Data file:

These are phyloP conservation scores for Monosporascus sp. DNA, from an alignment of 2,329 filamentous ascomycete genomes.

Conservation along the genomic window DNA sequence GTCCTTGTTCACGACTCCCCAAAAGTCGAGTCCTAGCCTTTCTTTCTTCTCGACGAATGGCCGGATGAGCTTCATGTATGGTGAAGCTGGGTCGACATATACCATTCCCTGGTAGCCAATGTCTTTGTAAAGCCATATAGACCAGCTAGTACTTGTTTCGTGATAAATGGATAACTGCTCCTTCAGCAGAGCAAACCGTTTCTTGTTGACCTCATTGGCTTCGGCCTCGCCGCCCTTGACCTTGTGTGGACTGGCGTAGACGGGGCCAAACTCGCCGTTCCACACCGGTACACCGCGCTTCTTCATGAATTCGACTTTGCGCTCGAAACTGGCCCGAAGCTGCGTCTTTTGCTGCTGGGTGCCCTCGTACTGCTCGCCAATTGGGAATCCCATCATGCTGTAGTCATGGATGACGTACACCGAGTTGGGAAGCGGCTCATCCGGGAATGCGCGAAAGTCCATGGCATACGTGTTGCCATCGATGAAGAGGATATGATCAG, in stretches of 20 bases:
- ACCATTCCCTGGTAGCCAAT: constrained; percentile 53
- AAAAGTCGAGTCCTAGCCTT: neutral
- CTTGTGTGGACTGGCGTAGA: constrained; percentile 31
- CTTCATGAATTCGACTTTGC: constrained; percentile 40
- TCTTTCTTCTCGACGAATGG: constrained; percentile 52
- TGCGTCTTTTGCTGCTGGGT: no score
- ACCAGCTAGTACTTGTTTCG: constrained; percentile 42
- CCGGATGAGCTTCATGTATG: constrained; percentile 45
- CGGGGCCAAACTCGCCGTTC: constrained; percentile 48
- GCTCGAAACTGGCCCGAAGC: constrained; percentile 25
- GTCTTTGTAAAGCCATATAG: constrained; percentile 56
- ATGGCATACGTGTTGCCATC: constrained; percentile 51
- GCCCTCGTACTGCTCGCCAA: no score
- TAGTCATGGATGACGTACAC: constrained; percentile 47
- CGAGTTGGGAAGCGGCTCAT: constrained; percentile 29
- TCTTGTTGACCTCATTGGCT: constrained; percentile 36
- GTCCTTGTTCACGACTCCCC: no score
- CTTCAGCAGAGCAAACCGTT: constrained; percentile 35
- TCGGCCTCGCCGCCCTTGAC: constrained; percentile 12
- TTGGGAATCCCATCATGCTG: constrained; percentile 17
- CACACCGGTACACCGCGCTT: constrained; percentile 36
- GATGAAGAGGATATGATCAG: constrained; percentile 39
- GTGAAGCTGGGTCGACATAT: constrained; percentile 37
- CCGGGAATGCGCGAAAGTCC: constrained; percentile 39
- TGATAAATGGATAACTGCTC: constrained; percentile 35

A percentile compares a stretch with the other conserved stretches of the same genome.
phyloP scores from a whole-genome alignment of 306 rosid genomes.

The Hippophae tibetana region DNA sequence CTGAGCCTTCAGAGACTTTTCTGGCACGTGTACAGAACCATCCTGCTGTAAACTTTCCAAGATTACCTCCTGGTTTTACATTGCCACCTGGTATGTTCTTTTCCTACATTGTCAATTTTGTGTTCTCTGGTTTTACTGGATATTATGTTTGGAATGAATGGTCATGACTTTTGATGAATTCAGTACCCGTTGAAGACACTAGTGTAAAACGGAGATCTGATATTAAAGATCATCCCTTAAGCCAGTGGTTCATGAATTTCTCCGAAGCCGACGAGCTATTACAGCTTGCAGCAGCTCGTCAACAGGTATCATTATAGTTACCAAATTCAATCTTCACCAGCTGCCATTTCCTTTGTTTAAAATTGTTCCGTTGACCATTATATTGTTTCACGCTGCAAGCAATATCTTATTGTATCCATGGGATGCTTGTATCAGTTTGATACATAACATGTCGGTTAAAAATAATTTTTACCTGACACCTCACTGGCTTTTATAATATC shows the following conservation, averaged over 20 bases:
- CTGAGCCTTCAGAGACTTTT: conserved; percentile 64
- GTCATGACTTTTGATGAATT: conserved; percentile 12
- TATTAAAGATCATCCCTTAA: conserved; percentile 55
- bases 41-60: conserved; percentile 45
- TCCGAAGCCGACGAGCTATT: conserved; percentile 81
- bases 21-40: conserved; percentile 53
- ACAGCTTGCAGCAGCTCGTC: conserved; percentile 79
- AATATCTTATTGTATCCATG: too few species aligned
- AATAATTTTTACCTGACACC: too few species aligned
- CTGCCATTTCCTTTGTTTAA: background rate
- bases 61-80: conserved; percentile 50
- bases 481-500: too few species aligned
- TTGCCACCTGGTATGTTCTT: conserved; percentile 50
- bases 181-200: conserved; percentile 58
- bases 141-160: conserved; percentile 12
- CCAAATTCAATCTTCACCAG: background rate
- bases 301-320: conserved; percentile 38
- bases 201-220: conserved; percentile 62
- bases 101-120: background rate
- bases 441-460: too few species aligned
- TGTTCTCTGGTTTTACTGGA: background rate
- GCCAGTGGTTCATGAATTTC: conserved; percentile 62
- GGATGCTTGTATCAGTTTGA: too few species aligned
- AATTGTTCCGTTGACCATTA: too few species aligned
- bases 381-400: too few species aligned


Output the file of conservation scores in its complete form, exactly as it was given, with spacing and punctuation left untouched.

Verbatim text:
These are phyloP conservation scores for Monosporascus sp. DNA, from an alignment of 2,329 filamentous ascomycete genomes.

Conservation along the genomic window DNA sequence GTCCTTGTTCACGACTCCCCAAAAGTCGAGTCCTAGCCTTTCTTTCTTCTCGACGAATGGCCGGATGAGCTTCATGTATGGTGAAGCTGGGTCGACATATACCATTCCCTGGTAGCCAATGTCTTTGTAAAGCCATATAGACCAGCTAGTACTTGTTTCGTGATAAATGGATAACTGCTCCTTCAGCAGAGCAAACCGTTTCTTGTTGACCTCATTGGCTTCGGCCTCGCCGCCCTTGACCTTGTGTGGACTGGCGTAGACGGGGCCAAACTCGCCGTTCCACACCGGTACACCGCGCTTCTTCATGAATTCGACTTTGCGCTCGAAACTGGCCCGAAGCTGCGTCTTTTGCTGCTGGGTGCCCTCGTACTGCTCGCCAATTGGGAATCCCATCATGCTGTAGTCATGGATGACGTACACCGAGTTGGGAAGCGGCTCATCCGGGAATGCGCGAAAGTCCATGGCATACGTGTTGCCATCGATGAAGAGGATATGATCAG, in stretches of 20 bases:
- ACCATTCCCTGGTAGCCAAT: constrained; percentile 53
- AAAAGTCGAGTCCTAGCCTT: neutral
- CTTGTGTGGACTGGCGTAGA: constrained; percentile 31
- CTTCATGAATTCGACTTTGC: constrained; percentile 40
- TCTTTCTTCTCGACGAATGG: constrained; percentile 52
- TGCGTCTTTTGCTGCTGGGT: no score
- ACCAGCTAGTACTTGTTTCG: constrained; percentile 42
- CCGGATGAGCTTCATGTATG: constrained; percentile 45
- CGGGGCCAAACTCGCCGTTC: constrained; percentile 48
- GCTCGAAACTGGCCCGAAGC: constrained; percentile 25
- GTCTTTGTAAAGCCATATAG: constrained; percentile 56
- ATGGCATACGTGTTGCCATC: constrained; percentile 51
- GCCCTCGTACTGCTCGCCAA: no score
- TAGTCATGGATGACGTACAC: constrained; percentile 47
- CGAGTTGGGAAGCGGCTCAT: constrained; percentile 29
- TCTTGTTGACCTCATTGGCT: constrained; percentile 36
- GTCCTTGTTCACGACTCCCC: no score
- CTTCAGCAGAGCAAACCGTT: constrained; percentile 35
- TCGGCCTCGCCGCCCTTGAC: constrained; percentile 12
- TTGGGAATCCCATCATGCTG: constrained; percentile 17
- CACACCGGTACACCGCGCTT: constrained; percentile 36
- GATGAAGAGGATATGATCAG: constrained; percentile 39
- GTGAAGCTGGGTCGACATAT: constrained; percentile 37
- CCGGGAATGCGCGAAAGTCC: constrained; percentile 39
- TGATAAATGGATAACTGCTC: constrained; percentile 35

A percentile compares a stretch with the other conserved stretches of the same genome.
phyloP scores from a whole-genome alignment of 306 rosid genomes.

The Hippophae tibetana region DNA sequence CTGAGCCTTCAGAGACTTTTCTGGCACGTGTACAGAACCATCCTGCTGTAAACTTTCCAAGATTACCTCCTGGTTTTACATTGCCACCTGGTATGTTCTTTTCCTACATTGTCAATTTTGTGTTCTCTGGTTTTACTGGATATTATGTTTGGAATGAATGGTCATGACTTTTGATGAATTCAGTACCCGTTGAAGACACTAGTGTAAAACGGAGATCTGATATTAAAGATCATCCCTTAAGCCAGTGGTTCATGAATTTCTCCGAAGCCGACGAGCTATTACAGCTTGCAGCAGCTCGTCAACAGGTATCATTATAGTTACCAAATTCAATCTTCACCAGCTGCCATTTCCTTTGTTTAAAATTGTTCCGTTGACCATTATATTGTTTCACGCTGCAAGCAATATCTTATTGTATCCATGGGATGCTTGTATCAGTTTGATACATAACATGTCGGTTAAAAATAATTTTTACCTGACACCTCACTGGCTTTTATAATATC shows the following conservation, averaged over 20 bases:
- CTGAGCCTTCAGAGACTTTT: conserved; percentile 64
- GTCATGACTTTTGATGAATT: conserved; percentile 12
- TATTAAAGATCATCCCTTAA: conserved; percentile 55
- bases 41-60: conserved; percentile 45
- TCCGAAGCCGACGAGCTATT: conserved; percentile 81
- bases 21-40: conserved; percentile 53
- ACAGCTTGCAGCAGCTCGTC: conserved; percentile 79
- AATATCTTATTGTATCCATG: too few species aligned
- AATAATTTTTACCTGACACC: too few species aligned
- CTGCCATTTCCTTTGTTTAA: background rate
- bases 61-80: conserved; percentile 50
- bases 481-500: too few species aligned
- TTGCCACCTGGTATGTTCTT: conserved; percentile 50
- bases 181-200: conserved; percentile 58
- bases 141-160: conserved; percentile 12
- CCAAATTCAATCTTCACCAG: background rate
- bases 301-320: conserved; percentile 38
- bases 201-220: conserved; percentile 62
- bases 101-120: background rate
- bases 441-460: too few species aligned
- TGTTCTCTGGTTTTACTGGA: background rate
- GCCAGTGGTTCATGAATTTC: conserved; percentile 62
- GGATGCTTGTATCAGTTTGA: too few species aligned
- AATTGTTCCGTTGACCATTA: too few species aligned
- bases 381-400: too few species aligned